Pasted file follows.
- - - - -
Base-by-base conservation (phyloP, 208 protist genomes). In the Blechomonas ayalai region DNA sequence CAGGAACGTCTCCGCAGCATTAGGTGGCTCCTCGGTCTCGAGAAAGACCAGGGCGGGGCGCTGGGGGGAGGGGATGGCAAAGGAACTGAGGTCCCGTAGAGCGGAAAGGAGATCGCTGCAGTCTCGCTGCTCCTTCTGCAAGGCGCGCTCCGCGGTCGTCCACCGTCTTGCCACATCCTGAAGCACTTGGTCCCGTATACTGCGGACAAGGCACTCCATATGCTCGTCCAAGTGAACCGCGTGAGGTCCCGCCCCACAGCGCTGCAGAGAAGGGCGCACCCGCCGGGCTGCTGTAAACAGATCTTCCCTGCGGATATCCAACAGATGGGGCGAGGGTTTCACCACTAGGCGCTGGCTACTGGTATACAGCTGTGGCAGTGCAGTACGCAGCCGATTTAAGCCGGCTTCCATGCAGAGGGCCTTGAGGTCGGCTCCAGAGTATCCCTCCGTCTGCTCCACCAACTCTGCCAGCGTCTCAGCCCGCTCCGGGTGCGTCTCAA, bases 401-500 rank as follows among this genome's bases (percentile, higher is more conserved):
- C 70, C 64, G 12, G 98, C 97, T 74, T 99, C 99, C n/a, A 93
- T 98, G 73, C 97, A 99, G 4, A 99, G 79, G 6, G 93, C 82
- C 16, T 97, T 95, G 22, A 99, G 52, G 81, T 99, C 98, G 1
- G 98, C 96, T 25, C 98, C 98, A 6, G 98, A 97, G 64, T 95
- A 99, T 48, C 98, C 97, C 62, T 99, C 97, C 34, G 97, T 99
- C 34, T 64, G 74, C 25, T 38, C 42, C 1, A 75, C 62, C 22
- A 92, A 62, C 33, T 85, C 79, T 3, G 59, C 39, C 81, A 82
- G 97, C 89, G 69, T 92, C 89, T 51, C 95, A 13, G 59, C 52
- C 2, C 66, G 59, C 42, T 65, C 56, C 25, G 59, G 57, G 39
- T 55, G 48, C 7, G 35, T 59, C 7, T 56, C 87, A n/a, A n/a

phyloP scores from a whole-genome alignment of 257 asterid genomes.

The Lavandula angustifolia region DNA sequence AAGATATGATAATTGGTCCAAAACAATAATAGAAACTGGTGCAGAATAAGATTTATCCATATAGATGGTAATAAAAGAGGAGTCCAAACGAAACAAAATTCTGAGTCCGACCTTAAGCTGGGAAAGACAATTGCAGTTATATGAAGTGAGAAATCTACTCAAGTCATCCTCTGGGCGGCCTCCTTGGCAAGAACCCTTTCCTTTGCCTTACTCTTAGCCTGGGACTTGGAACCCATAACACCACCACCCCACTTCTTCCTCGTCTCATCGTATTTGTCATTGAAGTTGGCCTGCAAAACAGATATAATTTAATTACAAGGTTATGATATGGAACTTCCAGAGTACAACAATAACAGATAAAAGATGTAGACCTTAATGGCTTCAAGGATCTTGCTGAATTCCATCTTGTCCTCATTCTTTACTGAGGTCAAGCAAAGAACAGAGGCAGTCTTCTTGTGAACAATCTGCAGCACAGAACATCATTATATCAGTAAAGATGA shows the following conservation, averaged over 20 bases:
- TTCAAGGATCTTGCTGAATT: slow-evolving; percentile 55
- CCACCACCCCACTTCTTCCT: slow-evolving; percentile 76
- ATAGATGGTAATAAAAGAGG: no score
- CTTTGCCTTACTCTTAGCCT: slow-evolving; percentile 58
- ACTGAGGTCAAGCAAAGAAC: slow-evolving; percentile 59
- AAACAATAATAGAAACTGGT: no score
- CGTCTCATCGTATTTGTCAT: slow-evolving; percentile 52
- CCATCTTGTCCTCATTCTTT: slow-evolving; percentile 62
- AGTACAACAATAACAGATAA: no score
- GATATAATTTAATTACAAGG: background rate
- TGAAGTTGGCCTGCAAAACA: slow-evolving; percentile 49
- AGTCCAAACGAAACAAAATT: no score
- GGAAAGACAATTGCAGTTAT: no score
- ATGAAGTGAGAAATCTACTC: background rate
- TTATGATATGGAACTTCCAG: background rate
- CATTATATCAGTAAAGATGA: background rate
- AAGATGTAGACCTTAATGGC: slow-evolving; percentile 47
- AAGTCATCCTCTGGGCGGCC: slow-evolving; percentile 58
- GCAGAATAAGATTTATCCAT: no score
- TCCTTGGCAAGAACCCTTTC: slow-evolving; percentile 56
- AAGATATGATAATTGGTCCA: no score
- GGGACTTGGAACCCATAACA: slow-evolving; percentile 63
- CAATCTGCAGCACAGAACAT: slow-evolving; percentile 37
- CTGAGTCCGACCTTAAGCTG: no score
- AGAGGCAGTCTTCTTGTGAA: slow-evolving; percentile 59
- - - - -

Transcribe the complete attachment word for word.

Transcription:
Base-by-base conservation (phyloP, 208 protist genomes). In the Blechomonas ayalai region DNA sequence CAGGAACGTCTCCGCAGCATTAGGTGGCTCCTCGGTCTCGAGAAAGACCAGGGCGGGGCGCTGGGGGGAGGGGATGGCAAAGGAACTGAGGTCCCGTAGAGCGGAAAGGAGATCGCTGCAGTCTCGCTGCTCCTTCTGCAAGGCGCGCTCCGCGGTCGTCCACCGTCTTGCCACATCCTGAAGCACTTGGTCCCGTATACTGCGGACAAGGCACTCCATATGCTCGTCCAAGTGAACCGCGTGAGGTCCCGCCCCACAGCGCTGCAGAGAAGGGCGCACCCGCCGGGCTGCTGTAAACAGATCTTCCCTGCGGATATCCAACAGATGGGGCGAGGGTTTCACCACTAGGCGCTGGCTACTGGTATACAGCTGTGGCAGTGCAGTACGCAGCCGATTTAAGCCGGCTTCCATGCAGAGGGCCTTGAGGTCGGCTCCAGAGTATCCCTCCGTCTGCTCCACCAACTCTGCCAGCGTCTCAGCCCGCTCCGGGTGCGTCTCAA, bases 401-500 rank as follows among this genome's bases (percentile, higher is more conserved):
- C 70, C 64, G 12, G 98, C 97, T 74, T 99, C 99, C n/a, A 93
- T 98, G 73, C 97, A 99, G 4, A 99, G 79, G 6, G 93, C 82
- C 16, T 97, T 95, G 22, A 99, G 52, G 81, T 99, C 98, G 1
- G 98, C 96, T 25, C 98, C 98, A 6, G 98, A 97, G 64, T 95
- A 99, T 48, C 98, C 97, C 62, T 99, C 97, C 34, G 97, T 99
- C 34, T 64, G 74, C 25, T 38, C 42, C 1, A 75, C 62, C 22
- A 92, A 62, C 33, T 85, C 79, T 3, G 59, C 39, C 81, A 82
- G 97, C 89, G 69, T 92, C 89, T 51, C 95, A 13, G 59, C 52
- C 2, C 66, G 59, C 42, T 65, C 56, C 25, G 59, G 57, G 39
- T 55, G 48, C 7, G 35, T 59, C 7, T 56, C 87, A n/a, A n/a

phyloP scores from a whole-genome alignment of 257 asterid genomes.

The Lavandula angustifolia region DNA sequence AAGATATGATAATTGGTCCAAAACAATAATAGAAACTGGTGCAGAATAAGATTTATCCATATAGATGGTAATAAAAGAGGAGTCCAAACGAAACAAAATTCTGAGTCCGACCTTAAGCTGGGAAAGACAATTGCAGTTATATGAAGTGAGAAATCTACTCAAGTCATCCTCTGGGCGGCCTCCTTGGCAAGAACCCTTTCCTTTGCCTTACTCTTAGCCTGGGACTTGGAACCCATAACACCACCACCCCACTTCTTCCTCGTCTCATCGTATTTGTCATTGAAGTTGGCCTGCAAAACAGATATAATTTAATTACAAGGTTATGATATGGAACTTCCAGAGTACAACAATAACAGATAAAAGATGTAGACCTTAATGGCTTCAAGGATCTTGCTGAATTCCATCTTGTCCTCATTCTTTACTGAGGTCAAGCAAAGAACAGAGGCAGTCTTCTTGTGAACAATCTGCAGCACAGAACATCATTATATCAGTAAAGATGA shows the following conservation, averaged over 20 bases:
- TTCAAGGATCTTGCTGAATT: slow-evolving; percentile 55
- CCACCACCCCACTTCTTCCT: slow-evolving; percentile 76
- ATAGATGGTAATAAAAGAGG: no score
- CTTTGCCTTACTCTTAGCCT: slow-evolving; percentile 58
- ACTGAGGTCAAGCAAAGAAC: slow-evolving; percentile 59
- AAACAATAATAGAAACTGGT: no score
- CGTCTCATCGTATTTGTCAT: slow-evolving; percentile 52
- CCATCTTGTCCTCATTCTTT: slow-evolving; percentile 62
- AGTACAACAATAACAGATAA: no score
- GATATAATTTAATTACAAGG: background rate
- TGAAGTTGGCCTGCAAAACA: slow-evolving; percentile 49
- AGTCCAAACGAAACAAAATT: no score
- GGAAAGACAATTGCAGTTAT: no score
- ATGAAGTGAGAAATCTACTC: background rate
- TTATGATATGGAACTTCCAG: background rate
- CATTATATCAGTAAAGATGA: background rate
- AAGATGTAGACCTTAATGGC: slow-evolving; percentile 47
- AAGTCATCCTCTGGGCGGCC: slow-evolving; percentile 58
- GCAGAATAAGATTTATCCAT: no score
- TCCTTGGCAAGAACCCTTTC: slow-evolving; percentile 56
- AAGATATGATAATTGGTCCA: no score
- GGGACTTGGAACCCATAACA: slow-evolving; percentile 63
- CAATCTGCAGCACAGAACAT: slow-evolving; percentile 37
- CTGAGTCCGACCTTAAGCTG: no score
- AGAGGCAGTCTTCTTGTGAA: slow-evolving; percentile 59